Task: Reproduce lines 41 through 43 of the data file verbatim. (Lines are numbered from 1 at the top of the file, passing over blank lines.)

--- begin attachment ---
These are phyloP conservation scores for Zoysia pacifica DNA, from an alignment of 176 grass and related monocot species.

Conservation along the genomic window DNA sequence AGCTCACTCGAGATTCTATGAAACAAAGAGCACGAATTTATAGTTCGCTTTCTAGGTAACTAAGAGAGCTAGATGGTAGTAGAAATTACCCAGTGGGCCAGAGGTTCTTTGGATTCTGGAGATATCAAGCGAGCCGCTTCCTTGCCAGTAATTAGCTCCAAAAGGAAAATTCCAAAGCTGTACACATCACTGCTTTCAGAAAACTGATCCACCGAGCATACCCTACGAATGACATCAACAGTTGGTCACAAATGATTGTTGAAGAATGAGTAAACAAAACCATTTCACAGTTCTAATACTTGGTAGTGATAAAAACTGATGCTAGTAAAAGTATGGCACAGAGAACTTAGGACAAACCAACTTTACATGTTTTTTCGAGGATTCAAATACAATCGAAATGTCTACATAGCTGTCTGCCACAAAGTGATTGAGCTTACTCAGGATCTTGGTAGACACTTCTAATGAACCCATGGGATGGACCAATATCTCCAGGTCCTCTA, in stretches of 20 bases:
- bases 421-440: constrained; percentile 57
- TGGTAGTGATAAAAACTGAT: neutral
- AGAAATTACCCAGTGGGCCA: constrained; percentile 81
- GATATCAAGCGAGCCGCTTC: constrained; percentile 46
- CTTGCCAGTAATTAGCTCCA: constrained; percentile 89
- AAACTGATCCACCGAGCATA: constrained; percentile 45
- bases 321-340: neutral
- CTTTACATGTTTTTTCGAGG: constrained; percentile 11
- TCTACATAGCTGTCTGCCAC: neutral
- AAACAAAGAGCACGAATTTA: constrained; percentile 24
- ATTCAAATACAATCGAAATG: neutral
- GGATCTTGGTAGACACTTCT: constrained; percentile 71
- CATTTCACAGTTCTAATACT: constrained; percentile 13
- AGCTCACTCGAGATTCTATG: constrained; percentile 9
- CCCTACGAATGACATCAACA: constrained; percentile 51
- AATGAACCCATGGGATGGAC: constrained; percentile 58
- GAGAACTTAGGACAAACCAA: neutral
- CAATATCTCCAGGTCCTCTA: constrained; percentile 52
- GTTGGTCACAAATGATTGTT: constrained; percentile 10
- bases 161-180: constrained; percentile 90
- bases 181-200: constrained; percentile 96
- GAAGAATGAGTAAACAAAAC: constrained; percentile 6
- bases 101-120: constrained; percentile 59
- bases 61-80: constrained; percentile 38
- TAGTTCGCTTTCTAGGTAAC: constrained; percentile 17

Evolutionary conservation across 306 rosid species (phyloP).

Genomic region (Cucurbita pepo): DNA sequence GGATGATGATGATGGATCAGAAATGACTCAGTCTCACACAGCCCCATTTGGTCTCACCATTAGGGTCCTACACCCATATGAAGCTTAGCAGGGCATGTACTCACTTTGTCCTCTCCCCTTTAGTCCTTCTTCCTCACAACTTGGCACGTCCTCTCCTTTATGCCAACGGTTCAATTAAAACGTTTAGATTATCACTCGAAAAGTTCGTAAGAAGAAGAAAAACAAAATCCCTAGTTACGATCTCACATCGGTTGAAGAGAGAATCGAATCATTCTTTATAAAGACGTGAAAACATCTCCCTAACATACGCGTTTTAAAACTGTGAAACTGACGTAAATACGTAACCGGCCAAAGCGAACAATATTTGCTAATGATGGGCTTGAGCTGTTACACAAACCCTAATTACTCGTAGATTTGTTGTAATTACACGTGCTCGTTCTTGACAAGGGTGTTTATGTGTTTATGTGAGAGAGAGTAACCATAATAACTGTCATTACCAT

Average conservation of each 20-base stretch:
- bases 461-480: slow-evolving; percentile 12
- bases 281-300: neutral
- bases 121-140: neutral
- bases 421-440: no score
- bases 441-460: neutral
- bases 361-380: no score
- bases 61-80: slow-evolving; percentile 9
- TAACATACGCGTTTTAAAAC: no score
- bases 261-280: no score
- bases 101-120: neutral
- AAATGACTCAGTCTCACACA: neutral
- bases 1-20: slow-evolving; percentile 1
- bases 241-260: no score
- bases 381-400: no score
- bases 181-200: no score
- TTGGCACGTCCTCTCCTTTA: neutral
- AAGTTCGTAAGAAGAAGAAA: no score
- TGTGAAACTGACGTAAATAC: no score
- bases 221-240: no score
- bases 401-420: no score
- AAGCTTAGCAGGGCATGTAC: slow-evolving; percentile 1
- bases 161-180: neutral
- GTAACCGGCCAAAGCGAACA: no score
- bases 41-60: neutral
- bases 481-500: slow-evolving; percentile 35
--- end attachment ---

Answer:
- AAATGACTCAGTCTCACACA: neutral
- bases 1-20: slow-evolving; percentile 1
- bases 241-260: no score